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An $85 million Government injection for Queenstown infrastructure projects is a "major shot in the arm", Queenstown Lakes Mayor Jim Boult says.
Prime Minister Jacinda Ardern announced a $50 million grant for the first stage of a town centre arterial bypass and $35 million for a downtown streetscape upgrade during her visit to the resort yesterday.
Mr Boult said the money was a lifeline for his district, which was facing "massive unemployment".
"This will create jobs ... and I’ve been saying for some time that if you can’t wield a knife in a kitchen, maybe you can swing a shovel on a construction site."
Ms Ardern said the money would help unlock about $300 million of projects and create about 320 jobs in a town experiencing a major downturn because of Covid-19.
It would prevent the construction sector, the second-largest contributor to the district’s economic growth, suffering as badly as the tourism sector now was.
Praising Mr Boult for moving quickly to identify shovel-ready projects, she said the arterial project was a "strong candidate" for being progressed under coming fast-track consenting legislation, which would allow it to start within a year.
"It's something we’ve been working towards for many months, and they’re both projects we’ve had a desire to do for years."
The funding would be a catalyst to unlock other projects, including a $125 million civic and cultural centre in Ballarat St, and a $25 million public transport hub in Stanley St.
The council will contribute the balance of the $57 million town centre streetscape project, which includes upgrades to Brecon, Beach, Rees and Park Sts.
Construction is expected to begin within three months and create about 130 jobs.
The first stage of the arterial bypass involves an upgrade of Melbourne and Henry Sts into a new link road, which will bypass Stanley St.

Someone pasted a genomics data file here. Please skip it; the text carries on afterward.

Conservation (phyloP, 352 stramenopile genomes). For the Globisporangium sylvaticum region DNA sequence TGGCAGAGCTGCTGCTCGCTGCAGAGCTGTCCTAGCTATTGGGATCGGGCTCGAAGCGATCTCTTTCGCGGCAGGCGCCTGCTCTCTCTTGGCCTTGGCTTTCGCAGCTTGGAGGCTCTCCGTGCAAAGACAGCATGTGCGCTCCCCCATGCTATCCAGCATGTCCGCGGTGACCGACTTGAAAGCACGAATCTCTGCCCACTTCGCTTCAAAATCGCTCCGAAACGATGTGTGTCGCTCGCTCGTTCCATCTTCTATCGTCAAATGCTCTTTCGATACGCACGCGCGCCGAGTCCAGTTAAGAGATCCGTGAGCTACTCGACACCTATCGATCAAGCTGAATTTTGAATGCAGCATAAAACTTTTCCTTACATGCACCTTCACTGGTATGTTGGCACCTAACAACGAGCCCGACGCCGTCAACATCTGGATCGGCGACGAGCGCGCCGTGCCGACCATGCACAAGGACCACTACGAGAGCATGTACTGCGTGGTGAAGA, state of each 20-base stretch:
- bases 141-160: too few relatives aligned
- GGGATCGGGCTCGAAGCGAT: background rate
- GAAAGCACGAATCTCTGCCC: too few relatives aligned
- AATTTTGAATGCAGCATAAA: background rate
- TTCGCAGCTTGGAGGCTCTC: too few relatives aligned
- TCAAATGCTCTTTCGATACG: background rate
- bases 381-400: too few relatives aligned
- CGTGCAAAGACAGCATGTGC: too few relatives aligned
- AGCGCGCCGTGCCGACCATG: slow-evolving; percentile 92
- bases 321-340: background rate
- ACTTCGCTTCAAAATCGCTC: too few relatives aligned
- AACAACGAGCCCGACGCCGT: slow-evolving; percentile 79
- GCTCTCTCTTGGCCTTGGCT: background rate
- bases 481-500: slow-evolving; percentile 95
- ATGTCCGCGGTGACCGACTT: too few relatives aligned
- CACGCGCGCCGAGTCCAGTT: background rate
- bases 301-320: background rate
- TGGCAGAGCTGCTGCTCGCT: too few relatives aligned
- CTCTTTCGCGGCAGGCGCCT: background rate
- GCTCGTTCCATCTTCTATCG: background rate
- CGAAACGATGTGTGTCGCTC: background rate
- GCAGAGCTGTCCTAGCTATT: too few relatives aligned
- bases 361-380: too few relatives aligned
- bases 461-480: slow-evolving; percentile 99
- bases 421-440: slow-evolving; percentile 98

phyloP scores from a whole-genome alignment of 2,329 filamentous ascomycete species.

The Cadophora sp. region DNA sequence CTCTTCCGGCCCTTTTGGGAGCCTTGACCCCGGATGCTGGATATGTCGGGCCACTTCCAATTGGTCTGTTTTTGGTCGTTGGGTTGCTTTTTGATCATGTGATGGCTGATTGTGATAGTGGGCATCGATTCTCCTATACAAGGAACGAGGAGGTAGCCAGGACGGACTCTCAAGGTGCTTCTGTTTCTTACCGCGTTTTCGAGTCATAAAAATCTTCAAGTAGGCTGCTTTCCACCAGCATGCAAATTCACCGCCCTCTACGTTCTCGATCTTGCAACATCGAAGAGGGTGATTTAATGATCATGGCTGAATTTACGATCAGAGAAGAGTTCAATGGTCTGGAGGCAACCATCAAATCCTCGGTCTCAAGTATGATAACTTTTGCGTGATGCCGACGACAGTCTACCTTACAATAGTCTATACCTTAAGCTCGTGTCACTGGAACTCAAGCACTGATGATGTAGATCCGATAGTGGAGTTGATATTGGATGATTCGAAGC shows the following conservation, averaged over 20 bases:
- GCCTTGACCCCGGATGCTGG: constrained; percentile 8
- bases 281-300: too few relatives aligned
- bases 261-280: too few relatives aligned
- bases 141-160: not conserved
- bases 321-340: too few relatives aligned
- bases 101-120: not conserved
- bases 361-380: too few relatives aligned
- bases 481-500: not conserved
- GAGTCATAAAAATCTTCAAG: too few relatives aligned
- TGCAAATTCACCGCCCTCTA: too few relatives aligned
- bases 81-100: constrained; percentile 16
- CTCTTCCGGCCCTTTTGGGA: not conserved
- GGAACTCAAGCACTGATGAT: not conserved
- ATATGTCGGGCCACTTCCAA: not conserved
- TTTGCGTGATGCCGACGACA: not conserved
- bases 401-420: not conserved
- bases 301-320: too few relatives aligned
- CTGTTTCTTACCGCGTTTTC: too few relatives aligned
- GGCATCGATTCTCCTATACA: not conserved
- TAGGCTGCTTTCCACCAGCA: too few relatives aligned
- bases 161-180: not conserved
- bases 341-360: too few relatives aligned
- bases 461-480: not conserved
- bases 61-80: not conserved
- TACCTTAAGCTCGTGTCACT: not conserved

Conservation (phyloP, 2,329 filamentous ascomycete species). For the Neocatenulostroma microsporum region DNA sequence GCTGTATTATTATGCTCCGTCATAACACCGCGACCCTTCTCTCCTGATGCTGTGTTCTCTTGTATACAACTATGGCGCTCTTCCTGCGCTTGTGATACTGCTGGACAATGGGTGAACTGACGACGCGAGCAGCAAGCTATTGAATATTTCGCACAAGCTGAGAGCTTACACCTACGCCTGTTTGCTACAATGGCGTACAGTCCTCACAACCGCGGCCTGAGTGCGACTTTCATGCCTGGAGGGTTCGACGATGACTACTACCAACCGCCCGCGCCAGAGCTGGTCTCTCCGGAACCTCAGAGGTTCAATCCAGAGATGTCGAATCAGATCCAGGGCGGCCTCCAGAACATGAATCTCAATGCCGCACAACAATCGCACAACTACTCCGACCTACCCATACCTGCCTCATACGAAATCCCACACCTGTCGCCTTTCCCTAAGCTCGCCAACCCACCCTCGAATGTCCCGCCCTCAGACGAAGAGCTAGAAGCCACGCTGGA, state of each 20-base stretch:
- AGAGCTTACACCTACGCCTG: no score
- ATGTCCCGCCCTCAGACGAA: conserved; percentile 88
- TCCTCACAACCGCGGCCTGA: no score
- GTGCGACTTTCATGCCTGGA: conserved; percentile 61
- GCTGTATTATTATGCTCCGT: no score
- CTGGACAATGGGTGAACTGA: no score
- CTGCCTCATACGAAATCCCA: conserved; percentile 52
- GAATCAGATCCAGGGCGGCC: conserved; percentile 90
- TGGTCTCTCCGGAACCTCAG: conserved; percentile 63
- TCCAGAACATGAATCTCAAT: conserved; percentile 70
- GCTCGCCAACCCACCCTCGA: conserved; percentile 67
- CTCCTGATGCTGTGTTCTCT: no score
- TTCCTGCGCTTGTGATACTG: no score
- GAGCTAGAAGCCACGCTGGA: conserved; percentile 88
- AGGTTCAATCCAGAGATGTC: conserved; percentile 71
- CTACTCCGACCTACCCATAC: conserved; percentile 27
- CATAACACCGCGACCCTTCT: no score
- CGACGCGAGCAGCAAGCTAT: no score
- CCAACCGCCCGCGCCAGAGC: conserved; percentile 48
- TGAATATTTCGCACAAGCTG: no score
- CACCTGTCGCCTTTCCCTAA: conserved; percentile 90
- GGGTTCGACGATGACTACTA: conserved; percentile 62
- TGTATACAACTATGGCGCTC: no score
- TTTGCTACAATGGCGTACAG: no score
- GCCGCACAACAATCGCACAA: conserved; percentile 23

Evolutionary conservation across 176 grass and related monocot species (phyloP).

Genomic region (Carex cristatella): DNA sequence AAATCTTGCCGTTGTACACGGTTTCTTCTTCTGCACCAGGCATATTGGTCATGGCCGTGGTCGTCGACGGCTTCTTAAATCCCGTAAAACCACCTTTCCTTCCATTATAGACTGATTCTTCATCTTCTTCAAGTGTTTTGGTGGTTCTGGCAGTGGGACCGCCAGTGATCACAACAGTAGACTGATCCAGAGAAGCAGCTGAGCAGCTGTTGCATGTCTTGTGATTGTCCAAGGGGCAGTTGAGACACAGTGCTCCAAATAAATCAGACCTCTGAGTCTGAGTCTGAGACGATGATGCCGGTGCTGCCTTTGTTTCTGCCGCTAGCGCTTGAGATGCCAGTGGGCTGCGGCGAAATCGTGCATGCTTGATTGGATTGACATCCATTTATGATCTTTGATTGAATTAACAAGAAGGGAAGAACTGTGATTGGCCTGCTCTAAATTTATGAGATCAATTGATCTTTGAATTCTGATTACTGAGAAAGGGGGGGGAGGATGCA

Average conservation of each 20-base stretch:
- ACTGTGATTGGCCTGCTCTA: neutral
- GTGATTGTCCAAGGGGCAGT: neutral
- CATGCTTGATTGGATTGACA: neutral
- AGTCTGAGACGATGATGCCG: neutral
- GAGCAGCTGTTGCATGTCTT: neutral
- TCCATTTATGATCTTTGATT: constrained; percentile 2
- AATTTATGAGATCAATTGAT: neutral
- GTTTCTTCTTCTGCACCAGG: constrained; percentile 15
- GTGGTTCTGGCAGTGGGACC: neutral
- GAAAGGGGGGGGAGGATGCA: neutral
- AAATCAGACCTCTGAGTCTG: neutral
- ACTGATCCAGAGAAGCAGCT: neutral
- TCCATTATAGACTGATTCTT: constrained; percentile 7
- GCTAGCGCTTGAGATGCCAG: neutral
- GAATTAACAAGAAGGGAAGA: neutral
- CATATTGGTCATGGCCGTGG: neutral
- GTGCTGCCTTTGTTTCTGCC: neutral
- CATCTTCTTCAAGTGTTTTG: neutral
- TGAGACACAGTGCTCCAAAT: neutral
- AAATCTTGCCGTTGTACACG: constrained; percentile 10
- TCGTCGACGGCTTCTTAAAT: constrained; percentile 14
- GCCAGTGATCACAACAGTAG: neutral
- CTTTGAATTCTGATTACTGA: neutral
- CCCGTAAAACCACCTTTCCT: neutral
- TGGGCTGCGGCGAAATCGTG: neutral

Also announced by the Government yesterday was $25 million for waiving most Department of Conservation (Doc) tourism-related concession fees.
Designed to support about 1000 businesses that operate on public conservation land, the waiver has been backdated to March 1 and will continue until June 30 next year.
Doc will receive $25 million from the tourism recovery package to compensate for the lost income.
Tourism Industry Aotearoa chief executive Chris Roberts said it would be a "huge relief" for hundreds of tourism businesses and support their survival and recovery.
It would relieve cost pressures on businesses facing tough times through no fault of their own.
The move was also welcomed by Queenstown tourism giant Wayfare Group, which includes the TSS Earnslaw, Cardrona Alpine Resort and Treble Cone among its stable of businesses.
Chief executive Ian Jackson said the waiver would make a "material difference" for the company, which was one of the biggest concessionaires in the country.
Meanwhile, Doc announced it was setting up a "workforce group" with the Queenstown Lakes District Council, Otago Regional Council and Wakatipu businesses to run pilot projects that include walking and cycling track upgrades, predator trapping and wilding tree control.
The group’s initial goal is to redeploy about 30 tourism workers in the next two months.
At a glance
- $85 million for Queenstown from shovel-ready fund
- $35 million for town centre upgrade
- $50 million for arterial bypass
- Creating 130 jobs for the town centre and 190 for the arterial route
- $25 million public transport hub (100 jobs)
- $25 million for Doc tourism-related concession fees to be waived until June 30, 2021